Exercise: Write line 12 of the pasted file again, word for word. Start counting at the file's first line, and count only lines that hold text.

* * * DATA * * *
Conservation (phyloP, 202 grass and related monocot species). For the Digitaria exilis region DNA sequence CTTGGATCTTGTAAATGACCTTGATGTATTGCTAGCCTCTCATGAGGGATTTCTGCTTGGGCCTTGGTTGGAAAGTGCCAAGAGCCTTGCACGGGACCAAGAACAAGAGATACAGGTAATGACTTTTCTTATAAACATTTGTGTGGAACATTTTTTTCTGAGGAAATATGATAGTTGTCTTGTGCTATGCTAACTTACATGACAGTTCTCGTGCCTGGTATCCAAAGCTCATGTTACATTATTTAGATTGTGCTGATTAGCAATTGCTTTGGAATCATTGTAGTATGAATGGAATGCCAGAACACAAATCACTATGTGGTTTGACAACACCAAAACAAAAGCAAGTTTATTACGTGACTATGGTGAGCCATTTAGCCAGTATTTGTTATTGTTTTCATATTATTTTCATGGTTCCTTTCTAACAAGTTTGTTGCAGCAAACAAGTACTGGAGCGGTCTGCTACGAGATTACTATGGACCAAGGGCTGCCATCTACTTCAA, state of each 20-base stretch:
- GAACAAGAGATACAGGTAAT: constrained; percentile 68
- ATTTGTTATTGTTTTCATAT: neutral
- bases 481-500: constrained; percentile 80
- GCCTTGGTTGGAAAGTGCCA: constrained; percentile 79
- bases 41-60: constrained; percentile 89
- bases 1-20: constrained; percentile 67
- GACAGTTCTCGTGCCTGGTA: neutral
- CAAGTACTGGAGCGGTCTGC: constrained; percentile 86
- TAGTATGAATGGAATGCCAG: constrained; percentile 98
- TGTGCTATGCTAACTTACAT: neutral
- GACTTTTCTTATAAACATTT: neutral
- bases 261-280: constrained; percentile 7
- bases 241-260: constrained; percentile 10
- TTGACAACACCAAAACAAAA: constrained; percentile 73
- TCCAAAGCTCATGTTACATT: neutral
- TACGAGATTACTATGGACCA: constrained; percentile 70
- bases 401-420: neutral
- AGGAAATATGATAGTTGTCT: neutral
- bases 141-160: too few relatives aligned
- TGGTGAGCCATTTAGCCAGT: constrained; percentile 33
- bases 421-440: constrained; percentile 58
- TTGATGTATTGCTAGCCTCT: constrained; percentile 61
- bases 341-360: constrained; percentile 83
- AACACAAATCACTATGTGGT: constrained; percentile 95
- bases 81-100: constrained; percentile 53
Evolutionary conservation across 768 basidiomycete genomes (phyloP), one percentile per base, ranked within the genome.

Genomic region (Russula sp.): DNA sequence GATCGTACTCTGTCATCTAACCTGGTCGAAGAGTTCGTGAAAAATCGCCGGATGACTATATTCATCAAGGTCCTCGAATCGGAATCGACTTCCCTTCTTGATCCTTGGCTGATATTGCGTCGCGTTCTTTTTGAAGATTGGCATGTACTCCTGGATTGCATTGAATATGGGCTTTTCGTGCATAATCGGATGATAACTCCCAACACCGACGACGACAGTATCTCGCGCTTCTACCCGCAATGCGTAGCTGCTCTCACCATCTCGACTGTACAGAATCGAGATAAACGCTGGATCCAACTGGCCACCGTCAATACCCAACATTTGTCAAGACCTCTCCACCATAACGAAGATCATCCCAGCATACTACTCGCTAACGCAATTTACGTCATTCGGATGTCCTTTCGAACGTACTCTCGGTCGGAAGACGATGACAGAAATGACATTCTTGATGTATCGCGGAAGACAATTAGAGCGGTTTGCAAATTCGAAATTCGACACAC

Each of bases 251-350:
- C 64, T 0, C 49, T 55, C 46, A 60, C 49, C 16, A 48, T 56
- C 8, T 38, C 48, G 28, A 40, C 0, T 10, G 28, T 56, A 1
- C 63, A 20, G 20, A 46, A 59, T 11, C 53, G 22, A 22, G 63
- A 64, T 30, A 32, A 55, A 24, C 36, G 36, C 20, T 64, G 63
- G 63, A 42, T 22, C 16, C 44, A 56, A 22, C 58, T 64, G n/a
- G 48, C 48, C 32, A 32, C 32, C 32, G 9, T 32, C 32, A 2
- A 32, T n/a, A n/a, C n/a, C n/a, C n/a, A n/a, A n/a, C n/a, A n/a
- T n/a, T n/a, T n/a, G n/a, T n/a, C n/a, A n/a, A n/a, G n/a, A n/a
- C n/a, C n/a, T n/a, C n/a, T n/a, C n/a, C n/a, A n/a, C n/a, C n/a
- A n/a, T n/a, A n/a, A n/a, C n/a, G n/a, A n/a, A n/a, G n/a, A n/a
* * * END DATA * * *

- GACTTTTCTTATAAACATTT: neutral